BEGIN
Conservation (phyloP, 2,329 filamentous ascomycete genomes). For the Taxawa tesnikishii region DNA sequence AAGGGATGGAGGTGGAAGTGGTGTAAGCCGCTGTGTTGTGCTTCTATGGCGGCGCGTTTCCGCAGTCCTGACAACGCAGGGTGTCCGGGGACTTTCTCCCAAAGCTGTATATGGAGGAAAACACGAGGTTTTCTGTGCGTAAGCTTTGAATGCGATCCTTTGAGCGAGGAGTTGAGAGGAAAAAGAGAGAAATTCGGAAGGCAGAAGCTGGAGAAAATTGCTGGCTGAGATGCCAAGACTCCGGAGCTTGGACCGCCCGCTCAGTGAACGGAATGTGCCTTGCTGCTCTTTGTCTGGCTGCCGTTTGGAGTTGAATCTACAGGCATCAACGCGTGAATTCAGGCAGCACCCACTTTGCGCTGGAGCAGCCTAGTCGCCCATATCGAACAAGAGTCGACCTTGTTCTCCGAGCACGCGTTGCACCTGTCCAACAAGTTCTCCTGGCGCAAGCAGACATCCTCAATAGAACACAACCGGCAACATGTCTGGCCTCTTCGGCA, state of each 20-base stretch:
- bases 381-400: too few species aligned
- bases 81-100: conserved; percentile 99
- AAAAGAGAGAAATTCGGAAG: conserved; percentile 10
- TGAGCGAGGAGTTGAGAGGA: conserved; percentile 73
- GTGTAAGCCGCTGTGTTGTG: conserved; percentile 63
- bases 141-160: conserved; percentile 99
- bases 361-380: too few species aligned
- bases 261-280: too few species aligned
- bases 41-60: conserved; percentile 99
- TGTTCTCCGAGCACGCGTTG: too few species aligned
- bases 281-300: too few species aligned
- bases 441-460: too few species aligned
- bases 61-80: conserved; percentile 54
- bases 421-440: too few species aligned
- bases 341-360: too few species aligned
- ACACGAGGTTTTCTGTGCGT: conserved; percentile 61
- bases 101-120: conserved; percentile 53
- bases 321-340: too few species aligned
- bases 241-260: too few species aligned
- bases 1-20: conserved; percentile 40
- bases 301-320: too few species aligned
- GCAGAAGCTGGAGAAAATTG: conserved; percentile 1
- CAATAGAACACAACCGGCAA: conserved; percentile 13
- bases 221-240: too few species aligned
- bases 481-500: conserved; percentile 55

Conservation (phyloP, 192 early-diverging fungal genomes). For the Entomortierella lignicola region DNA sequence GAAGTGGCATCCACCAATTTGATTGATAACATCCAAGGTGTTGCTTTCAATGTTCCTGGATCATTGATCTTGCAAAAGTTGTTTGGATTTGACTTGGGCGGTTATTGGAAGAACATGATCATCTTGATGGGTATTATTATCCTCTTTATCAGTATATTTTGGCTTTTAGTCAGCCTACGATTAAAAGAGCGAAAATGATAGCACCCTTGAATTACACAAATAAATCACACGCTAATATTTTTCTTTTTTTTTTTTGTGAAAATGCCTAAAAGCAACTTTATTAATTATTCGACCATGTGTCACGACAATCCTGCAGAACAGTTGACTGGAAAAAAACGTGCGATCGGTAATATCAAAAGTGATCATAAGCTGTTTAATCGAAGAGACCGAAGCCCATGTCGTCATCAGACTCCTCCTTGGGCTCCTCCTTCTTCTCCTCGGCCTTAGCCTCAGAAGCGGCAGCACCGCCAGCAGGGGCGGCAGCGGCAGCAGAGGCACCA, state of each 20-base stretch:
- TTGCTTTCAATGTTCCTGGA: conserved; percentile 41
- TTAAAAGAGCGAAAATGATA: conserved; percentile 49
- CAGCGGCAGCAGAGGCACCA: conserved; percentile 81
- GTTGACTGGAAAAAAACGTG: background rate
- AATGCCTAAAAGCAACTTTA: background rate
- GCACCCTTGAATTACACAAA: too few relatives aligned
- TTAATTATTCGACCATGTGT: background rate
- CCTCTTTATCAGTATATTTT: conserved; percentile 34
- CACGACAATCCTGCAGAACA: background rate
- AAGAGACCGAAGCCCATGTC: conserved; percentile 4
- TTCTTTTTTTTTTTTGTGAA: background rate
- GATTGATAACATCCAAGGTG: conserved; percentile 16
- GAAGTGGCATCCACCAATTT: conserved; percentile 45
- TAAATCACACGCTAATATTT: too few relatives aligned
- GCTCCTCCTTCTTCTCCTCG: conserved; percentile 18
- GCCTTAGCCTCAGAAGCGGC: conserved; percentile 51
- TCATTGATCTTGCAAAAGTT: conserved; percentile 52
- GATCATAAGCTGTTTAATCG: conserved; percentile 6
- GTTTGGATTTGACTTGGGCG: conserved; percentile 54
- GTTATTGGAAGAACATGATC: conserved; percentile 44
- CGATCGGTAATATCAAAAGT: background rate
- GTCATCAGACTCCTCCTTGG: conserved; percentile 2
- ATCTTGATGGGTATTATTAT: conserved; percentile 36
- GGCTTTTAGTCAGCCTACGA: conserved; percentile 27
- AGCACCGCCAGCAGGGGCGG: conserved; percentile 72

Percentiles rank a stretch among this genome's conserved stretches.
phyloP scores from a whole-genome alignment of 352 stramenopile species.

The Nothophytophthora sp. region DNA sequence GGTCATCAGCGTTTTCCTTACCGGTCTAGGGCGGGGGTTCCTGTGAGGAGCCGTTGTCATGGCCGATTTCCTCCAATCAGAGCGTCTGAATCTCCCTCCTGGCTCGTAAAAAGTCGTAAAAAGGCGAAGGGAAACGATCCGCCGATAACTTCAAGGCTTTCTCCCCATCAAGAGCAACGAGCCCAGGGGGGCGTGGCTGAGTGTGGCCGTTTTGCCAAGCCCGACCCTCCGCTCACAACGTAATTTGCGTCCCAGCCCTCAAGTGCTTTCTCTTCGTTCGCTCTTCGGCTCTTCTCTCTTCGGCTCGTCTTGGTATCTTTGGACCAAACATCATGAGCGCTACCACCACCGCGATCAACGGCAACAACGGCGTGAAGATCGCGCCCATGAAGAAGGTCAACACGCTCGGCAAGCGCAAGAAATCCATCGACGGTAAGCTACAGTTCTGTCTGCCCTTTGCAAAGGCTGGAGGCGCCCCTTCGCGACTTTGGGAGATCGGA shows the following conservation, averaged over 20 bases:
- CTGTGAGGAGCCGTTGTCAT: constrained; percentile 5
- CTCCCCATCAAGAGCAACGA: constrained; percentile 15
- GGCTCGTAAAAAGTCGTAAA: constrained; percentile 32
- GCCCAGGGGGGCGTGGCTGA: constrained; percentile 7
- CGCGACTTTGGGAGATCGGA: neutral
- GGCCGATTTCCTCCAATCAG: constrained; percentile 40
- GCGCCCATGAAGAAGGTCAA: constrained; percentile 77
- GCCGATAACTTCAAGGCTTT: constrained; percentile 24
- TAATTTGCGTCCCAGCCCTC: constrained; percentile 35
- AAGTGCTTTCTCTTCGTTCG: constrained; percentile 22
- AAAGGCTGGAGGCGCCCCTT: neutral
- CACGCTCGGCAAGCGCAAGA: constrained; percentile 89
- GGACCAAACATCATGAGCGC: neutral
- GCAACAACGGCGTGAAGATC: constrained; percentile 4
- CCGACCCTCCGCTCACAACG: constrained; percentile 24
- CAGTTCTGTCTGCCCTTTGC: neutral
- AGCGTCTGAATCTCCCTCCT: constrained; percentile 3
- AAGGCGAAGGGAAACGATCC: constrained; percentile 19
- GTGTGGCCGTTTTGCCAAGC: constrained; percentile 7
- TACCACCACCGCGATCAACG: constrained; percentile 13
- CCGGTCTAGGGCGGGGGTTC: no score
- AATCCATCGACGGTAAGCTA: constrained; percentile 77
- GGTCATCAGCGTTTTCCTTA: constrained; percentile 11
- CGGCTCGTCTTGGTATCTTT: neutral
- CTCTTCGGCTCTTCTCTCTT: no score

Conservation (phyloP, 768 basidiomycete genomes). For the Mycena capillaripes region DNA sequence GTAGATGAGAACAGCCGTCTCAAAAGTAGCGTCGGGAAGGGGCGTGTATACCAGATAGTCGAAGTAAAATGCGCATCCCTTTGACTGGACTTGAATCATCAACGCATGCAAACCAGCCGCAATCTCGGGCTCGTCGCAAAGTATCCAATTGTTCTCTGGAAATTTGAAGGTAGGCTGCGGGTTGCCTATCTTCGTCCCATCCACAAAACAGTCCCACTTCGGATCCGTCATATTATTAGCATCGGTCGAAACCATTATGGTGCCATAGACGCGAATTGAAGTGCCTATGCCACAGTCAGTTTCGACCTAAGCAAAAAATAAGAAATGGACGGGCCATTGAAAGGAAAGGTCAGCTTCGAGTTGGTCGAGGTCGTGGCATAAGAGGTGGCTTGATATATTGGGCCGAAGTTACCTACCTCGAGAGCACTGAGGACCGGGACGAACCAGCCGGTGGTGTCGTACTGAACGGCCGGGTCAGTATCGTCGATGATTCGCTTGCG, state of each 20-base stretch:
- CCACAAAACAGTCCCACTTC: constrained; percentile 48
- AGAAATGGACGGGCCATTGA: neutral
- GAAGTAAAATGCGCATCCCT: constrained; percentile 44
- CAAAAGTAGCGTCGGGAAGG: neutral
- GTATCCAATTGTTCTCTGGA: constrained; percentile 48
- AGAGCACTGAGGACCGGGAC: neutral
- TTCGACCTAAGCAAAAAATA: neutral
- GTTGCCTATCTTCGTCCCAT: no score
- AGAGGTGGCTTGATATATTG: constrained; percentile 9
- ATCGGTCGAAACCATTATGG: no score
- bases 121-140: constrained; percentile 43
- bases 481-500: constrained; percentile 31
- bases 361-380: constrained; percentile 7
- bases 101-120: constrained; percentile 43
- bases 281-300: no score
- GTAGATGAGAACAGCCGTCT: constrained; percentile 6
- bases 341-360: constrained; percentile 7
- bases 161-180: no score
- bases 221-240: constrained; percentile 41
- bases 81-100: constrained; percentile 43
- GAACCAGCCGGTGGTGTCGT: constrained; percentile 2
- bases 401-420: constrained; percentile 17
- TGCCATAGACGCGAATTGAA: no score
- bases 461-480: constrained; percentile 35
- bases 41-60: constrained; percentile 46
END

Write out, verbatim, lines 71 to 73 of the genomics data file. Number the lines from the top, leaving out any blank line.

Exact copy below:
- CAGTTCTGTCTGCCCTTTGC: neutral
- AGCGTCTGAATCTCCCTCCT: constrained; percentile 3
- AAGGCGAAGGGAAACGATCC: constrained; percentile 19